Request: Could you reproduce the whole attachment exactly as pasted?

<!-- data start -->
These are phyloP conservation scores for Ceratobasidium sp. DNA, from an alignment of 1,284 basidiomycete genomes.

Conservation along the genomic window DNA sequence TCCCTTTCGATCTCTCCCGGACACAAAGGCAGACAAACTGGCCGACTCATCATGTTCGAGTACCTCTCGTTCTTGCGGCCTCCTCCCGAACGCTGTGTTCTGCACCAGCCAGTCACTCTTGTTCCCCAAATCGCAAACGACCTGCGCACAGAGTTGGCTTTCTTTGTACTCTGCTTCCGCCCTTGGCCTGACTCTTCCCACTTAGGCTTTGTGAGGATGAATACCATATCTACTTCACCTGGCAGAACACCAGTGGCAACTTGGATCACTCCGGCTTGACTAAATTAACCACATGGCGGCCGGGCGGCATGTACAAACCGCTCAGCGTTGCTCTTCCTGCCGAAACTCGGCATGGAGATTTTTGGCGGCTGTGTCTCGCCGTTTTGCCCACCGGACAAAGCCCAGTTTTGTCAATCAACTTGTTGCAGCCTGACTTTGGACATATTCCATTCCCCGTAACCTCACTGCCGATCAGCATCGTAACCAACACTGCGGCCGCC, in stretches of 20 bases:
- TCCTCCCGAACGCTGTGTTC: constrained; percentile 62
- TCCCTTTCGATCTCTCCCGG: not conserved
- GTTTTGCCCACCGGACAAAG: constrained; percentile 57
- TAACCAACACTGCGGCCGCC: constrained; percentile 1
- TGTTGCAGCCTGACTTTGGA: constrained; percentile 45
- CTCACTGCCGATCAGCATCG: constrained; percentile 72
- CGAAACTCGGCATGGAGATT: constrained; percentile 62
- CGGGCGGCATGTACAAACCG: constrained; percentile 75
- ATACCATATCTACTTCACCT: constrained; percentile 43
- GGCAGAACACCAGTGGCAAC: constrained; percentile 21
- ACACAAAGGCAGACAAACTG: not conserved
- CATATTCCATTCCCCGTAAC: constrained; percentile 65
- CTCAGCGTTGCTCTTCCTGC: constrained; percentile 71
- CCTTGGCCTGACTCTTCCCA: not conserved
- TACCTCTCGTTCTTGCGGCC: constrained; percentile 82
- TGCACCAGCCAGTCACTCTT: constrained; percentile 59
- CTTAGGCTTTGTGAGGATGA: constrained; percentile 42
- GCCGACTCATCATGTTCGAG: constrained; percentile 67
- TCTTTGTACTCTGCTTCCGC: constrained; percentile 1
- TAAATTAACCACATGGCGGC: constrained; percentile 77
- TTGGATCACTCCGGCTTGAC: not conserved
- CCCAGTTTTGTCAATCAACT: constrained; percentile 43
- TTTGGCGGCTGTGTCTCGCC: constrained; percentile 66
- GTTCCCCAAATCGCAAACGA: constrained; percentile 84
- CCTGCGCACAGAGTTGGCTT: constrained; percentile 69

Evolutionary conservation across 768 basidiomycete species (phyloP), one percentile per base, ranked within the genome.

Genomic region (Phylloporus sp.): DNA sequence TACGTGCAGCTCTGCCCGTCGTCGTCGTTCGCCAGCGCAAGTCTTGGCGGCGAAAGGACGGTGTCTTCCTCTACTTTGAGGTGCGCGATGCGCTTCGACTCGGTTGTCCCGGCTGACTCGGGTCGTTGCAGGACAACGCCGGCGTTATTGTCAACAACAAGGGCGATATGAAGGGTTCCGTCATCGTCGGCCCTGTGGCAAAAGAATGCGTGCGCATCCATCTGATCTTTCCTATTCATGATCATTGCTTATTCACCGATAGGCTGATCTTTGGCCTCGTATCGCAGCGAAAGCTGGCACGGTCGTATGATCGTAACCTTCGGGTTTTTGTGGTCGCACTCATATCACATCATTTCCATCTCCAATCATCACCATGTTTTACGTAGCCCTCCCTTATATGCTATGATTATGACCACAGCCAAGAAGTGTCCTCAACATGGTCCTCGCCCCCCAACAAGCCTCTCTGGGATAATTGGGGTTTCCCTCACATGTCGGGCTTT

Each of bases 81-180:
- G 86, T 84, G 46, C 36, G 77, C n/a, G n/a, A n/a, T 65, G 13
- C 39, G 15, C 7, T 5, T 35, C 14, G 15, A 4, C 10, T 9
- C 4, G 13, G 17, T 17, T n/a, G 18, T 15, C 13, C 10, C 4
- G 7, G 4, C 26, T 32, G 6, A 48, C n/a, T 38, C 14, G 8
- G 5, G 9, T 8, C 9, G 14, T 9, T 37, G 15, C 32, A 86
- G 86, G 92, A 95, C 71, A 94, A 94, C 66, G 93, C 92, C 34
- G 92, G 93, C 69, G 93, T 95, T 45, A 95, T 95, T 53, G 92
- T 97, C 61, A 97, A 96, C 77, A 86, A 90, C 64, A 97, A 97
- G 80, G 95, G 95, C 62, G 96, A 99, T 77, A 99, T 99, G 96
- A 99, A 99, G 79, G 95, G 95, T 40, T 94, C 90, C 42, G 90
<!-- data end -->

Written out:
These are phyloP conservation scores for Ceratobasidium sp. DNA, from an alignment of 1,284 basidiomycete genomes.

Conservation along the genomic window DNA sequence TCCCTTTCGATCTCTCCCGGACACAAAGGCAGACAAACTGGCCGACTCATCATGTTCGAGTACCTCTCGTTCTTGCGGCCTCCTCCCGAACGCTGTGTTCTGCACCAGCCAGTCACTCTTGTTCCCCAAATCGCAAACGACCTGCGCACAGAGTTGGCTTTCTTTGTACTCTGCTTCCGCCCTTGGCCTGACTCTTCCCACTTAGGCTTTGTGAGGATGAATACCATATCTACTTCACCTGGCAGAACACCAGTGGCAACTTGGATCACTCCGGCTTGACTAAATTAACCACATGGCGGCCGGGCGGCATGTACAAACCGCTCAGCGTTGCTCTTCCTGCCGAAACTCGGCATGGAGATTTTTGGCGGCTGTGTCTCGCCGTTTTGCCCACCGGACAAAGCCCAGTTTTGTCAATCAACTTGTTGCAGCCTGACTTTGGACATATTCCATTCCCCGTAACCTCACTGCCGATCAGCATCGTAACCAACACTGCGGCCGCC, in stretches of 20 bases:
- TCCTCCCGAACGCTGTGTTC: constrained; percentile 62
- TCCCTTTCGATCTCTCCCGG: not conserved
- GTTTTGCCCACCGGACAAAG: constrained; percentile 57
- TAACCAACACTGCGGCCGCC: constrained; percentile 1
- TGTTGCAGCCTGACTTTGGA: constrained; percentile 45
- CTCACTGCCGATCAGCATCG: constrained; percentile 72
- CGAAACTCGGCATGGAGATT: constrained; percentile 62
- CGGGCGGCATGTACAAACCG: constrained; percentile 75
- ATACCATATCTACTTCACCT: constrained; percentile 43
- GGCAGAACACCAGTGGCAAC: constrained; percentile 21
- ACACAAAGGCAGACAAACTG: not conserved
- CATATTCCATTCCCCGTAAC: constrained; percentile 65
- CTCAGCGTTGCTCTTCCTGC: constrained; percentile 71
- CCTTGGCCTGACTCTTCCCA: not conserved
- TACCTCTCGTTCTTGCGGCC: constrained; percentile 82
- TGCACCAGCCAGTCACTCTT: constrained; percentile 59
- CTTAGGCTTTGTGAGGATGA: constrained; percentile 42
- GCCGACTCATCATGTTCGAG: constrained; percentile 67
- TCTTTGTACTCTGCTTCCGC: constrained; percentile 1
- TAAATTAACCACATGGCGGC: constrained; percentile 77
- TTGGATCACTCCGGCTTGAC: not conserved
- CCCAGTTTTGTCAATCAACT: constrained; percentile 43
- TTTGGCGGCTGTGTCTCGCC: constrained; percentile 66
- GTTCCCCAAATCGCAAACGA: constrained; percentile 84
- CCTGCGCACAGAGTTGGCTT: constrained; percentile 69

Evolutionary conservation across 768 basidiomycete species (phyloP), one percentile per base, ranked within the genome.

Genomic region (Phylloporus sp.): DNA sequence TACGTGCAGCTCTGCCCGTCGTCGTCGTTCGCCAGCGCAAGTCTTGGCGGCGAAAGGACGGTGTCTTCCTCTACTTTGAGGTGCGCGATGCGCTTCGACTCGGTTGTCCCGGCTGACTCGGGTCGTTGCAGGACAACGCCGGCGTTATTGTCAACAACAAGGGCGATATGAAGGGTTCCGTCATCGTCGGCCCTGTGGCAAAAGAATGCGTGCGCATCCATCTGATCTTTCCTATTCATGATCATTGCTTATTCACCGATAGGCTGATCTTTGGCCTCGTATCGCAGCGAAAGCTGGCACGGTCGTATGATCGTAACCTTCGGGTTTTTGTGGTCGCACTCATATCACATCATTTCCATCTCCAATCATCACCATGTTTTACGTAGCCCTCCCTTATATGCTATGATTATGACCACAGCCAAGAAGTGTCCTCAACATGGTCCTCGCCCCCCAACAAGCCTCTCTGGGATAATTGGGGTTTCCCTCACATGTCGGGCTTT

Each of bases 81-180:
- G 86, T 84, G 46, C 36, G 77, C n/a, G n/a, A n/a, T 65, G 13
- C 39, G 15, C 7, T 5, T 35, C 14, G 15, A 4, C 10, T 9
- C 4, G 13, G 17, T 17, T n/a, G 18, T 15, C 13, C 10, C 4
- G 7, G 4, C 26, T 32, G 6, A 48, C n/a, T 38, C 14, G 8
- G 5, G 9, T 8, C 9, G 14, T 9, T 37, G 15, C 32, A 86
- G 86, G 92, A 95, C 71, A 94, A 94, C 66, G 93, C 92, C 34
- G 92, G 93, C 69, G 93, T 95, T 45, A 95, T 95, T 53, G 92
- T 97, C 61, A 97, A 96, C 77, A 86, A 90, C 64, A 97, A 97
- G 80, G 95, G 95, C 62, G 96, A 99, T 77, A 99, T 99, G 96
- A 99, A 99, G 79, G 95, G 95, T 40, T 94, C 90, C 42, G 90